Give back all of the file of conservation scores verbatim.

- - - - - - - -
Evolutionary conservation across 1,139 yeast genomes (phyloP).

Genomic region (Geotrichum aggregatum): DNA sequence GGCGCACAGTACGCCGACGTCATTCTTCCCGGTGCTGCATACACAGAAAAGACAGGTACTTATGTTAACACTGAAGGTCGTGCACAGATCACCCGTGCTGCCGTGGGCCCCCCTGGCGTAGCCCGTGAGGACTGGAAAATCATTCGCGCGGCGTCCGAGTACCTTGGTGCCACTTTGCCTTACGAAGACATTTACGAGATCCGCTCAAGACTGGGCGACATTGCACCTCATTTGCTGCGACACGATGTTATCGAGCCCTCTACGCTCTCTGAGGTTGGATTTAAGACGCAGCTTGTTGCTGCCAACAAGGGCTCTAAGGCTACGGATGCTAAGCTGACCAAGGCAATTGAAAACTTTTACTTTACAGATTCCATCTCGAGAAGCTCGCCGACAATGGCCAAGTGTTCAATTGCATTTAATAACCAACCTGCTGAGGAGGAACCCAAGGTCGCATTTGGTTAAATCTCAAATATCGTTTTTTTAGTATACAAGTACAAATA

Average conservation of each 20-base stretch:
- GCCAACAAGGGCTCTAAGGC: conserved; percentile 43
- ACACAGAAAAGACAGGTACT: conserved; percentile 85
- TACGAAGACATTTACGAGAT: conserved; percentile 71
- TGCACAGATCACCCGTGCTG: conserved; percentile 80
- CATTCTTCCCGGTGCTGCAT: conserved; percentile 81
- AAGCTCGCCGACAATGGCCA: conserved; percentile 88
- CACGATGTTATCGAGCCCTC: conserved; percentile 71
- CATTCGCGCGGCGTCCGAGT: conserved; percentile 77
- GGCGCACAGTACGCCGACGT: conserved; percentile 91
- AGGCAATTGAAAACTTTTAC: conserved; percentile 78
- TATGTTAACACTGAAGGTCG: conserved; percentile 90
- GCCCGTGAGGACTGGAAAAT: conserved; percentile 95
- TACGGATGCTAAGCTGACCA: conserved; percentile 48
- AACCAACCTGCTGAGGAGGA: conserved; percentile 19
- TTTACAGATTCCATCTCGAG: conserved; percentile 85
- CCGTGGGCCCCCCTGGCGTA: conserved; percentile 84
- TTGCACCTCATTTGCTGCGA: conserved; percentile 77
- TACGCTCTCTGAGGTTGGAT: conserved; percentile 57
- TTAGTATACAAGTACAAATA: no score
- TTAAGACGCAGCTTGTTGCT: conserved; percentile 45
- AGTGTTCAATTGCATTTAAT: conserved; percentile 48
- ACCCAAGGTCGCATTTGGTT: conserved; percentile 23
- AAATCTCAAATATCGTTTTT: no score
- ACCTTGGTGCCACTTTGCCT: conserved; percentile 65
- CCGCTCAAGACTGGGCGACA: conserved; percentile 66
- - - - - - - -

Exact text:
Evolutionary conservation across 1,139 yeast genomes (phyloP).

Genomic region (Geotrichum aggregatum): DNA sequence GGCGCACAGTACGCCGACGTCATTCTTCCCGGTGCTGCATACACAGAAAAGACAGGTACTTATGTTAACACTGAAGGTCGTGCACAGATCACCCGTGCTGCCGTGGGCCCCCCTGGCGTAGCCCGTGAGGACTGGAAAATCATTCGCGCGGCGTCCGAGTACCTTGGTGCCACTTTGCCTTACGAAGACATTTACGAGATCCGCTCAAGACTGGGCGACATTGCACCTCATTTGCTGCGACACGATGTTATCGAGCCCTCTACGCTCTCTGAGGTTGGATTTAAGACGCAGCTTGTTGCTGCCAACAAGGGCTCTAAGGCTACGGATGCTAAGCTGACCAAGGCAATTGAAAACTTTTACTTTACAGATTCCATCTCGAGAAGCTCGCCGACAATGGCCAAGTGTTCAATTGCATTTAATAACCAACCTGCTGAGGAGGAACCCAAGGTCGCATTTGGTTAAATCTCAAATATCGTTTTTTTAGTATACAAGTACAAATA

Average conservation of each 20-base stretch:
- GCCAACAAGGGCTCTAAGGC: conserved; percentile 43
- ACACAGAAAAGACAGGTACT: conserved; percentile 85
- TACGAAGACATTTACGAGAT: conserved; percentile 71
- TGCACAGATCACCCGTGCTG: conserved; percentile 80
- CATTCTTCCCGGTGCTGCAT: conserved; percentile 81
- AAGCTCGCCGACAATGGCCA: conserved; percentile 88
- CACGATGTTATCGAGCCCTC: conserved; percentile 71
- CATTCGCGCGGCGTCCGAGT: conserved; percentile 77
- GGCGCACAGTACGCCGACGT: conserved; percentile 91
- AGGCAATTGAAAACTTTTAC: conserved; percentile 78
- TATGTTAACACTGAAGGTCG: conserved; percentile 90
- GCCCGTGAGGACTGGAAAAT: conserved; percentile 95
- TACGGATGCTAAGCTGACCA: conserved; percentile 48
- AACCAACCTGCTGAGGAGGA: conserved; percentile 19
- TTTACAGATTCCATCTCGAG: conserved; percentile 85
- CCGTGGGCCCCCCTGGCGTA: conserved; percentile 84
- TTGCACCTCATTTGCTGCGA: conserved; percentile 77
- TACGCTCTCTGAGGTTGGAT: conserved; percentile 57
- TTAGTATACAAGTACAAATA: no score
- TTAAGACGCAGCTTGTTGCT: conserved; percentile 45
- AGTGTTCAATTGCATTTAAT: conserved; percentile 48
- ACCCAAGGTCGCATTTGGTT: conserved; percentile 23
- AAATCTCAAATATCGTTTTT: no score
- ACCTTGGTGCCACTTTGCCT: conserved; percentile 65
- CCGCTCAAGACTGGGCGACA: conserved; percentile 66